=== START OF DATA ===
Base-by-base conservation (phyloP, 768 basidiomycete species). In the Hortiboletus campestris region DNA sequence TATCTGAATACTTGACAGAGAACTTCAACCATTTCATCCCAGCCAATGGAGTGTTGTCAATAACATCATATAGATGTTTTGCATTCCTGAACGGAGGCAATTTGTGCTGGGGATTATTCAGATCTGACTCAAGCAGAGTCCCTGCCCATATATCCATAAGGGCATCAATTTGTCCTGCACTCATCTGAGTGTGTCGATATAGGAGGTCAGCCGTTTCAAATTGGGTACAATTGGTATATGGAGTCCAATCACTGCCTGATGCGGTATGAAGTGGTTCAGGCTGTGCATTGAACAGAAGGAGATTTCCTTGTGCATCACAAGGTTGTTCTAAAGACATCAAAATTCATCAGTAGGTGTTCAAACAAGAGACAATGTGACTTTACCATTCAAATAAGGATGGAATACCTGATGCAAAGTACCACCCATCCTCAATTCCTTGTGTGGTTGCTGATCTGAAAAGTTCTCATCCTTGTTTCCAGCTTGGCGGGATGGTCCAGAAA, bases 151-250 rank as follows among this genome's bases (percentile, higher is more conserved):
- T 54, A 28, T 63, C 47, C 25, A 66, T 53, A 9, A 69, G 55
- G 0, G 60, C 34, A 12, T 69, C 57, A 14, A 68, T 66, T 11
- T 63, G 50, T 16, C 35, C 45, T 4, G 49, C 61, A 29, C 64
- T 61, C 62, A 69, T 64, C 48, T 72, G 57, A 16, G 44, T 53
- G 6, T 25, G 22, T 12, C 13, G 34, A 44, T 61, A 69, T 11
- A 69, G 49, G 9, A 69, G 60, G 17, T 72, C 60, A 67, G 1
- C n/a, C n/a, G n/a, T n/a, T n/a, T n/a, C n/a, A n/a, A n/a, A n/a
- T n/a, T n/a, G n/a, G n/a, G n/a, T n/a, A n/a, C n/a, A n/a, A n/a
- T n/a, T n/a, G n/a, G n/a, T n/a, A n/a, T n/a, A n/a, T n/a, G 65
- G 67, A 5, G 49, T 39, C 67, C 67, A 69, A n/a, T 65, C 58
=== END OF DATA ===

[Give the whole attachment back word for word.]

Base-by-base conservation (phyloP, 768 basidiomycete species). In the Hortiboletus campestris region DNA sequence TATCTGAATACTTGACAGAGAACTTCAACCATTTCATCCCAGCCAATGGAGTGTTGTCAATAACATCATATAGATGTTTTGCATTCCTGAACGGAGGCAATTTGTGCTGGGGATTATTCAGATCTGACTCAAGCAGAGTCCCTGCCCATATATCCATAAGGGCATCAATTTGTCCTGCACTCATCTGAGTGTGTCGATATAGGAGGTCAGCCGTTTCAAATTGGGTACAATTGGTATATGGAGTCCAATCACTGCCTGATGCGGTATGAAGTGGTTCAGGCTGTGCATTGAACAGAAGGAGATTTCCTTGTGCATCACAAGGTTGTTCTAAAGACATCAAAATTCATCAGTAGGTGTTCAAACAAGAGACAATGTGACTTTACCATTCAAATAAGGATGGAATACCTGATGCAAAGTACCACCCATCCTCAATTCCTTGTGTGGTTGCTGATCTGAAAAGTTCTCATCCTTGTTTCCAGCTTGGCGGGATGGTCCAGAAA, bases 151-250 rank as follows among this genome's bases (percentile, higher is more conserved):
- T 54, A 28, T 63, C 47, C 25, A 66, T 53, A 9, A 69, G 55
- G 0, G 60, C 34, A 12, T 69, C 57, A 14, A 68, T 66, T 11
- T 63, G 50, T 16, C 35, C 45, T 4, G 49, C 61, A 29, C 64
- T 61, C 62, A 69, T 64, C 48, T 72, G 57, A 16, G 44, T 53
- G 6, T 25, G 22, T 12, C 13, G 34, A 44, T 61, A 69, T 11
- A 69, G 49, G 9, A 69, G 60, G 17, T 72, C 60, A 67, G 1
- C n/a, C n/a, G n/a, T n/a, T n/a, T n/a, C n/a, A n/a, A n/a, A n/a
- T n/a, T n/a, G n/a, G n/a, G n/a, T n/a, A n/a, C n/a, A n/a, A n/a
- T n/a, T n/a, G n/a, G n/a, T n/a, A n/a, T n/a, A n/a, T n/a, G 65
- G 67, A 5, G 49, T 39, C 67, C 67, A 69, A n/a, T 65, C 58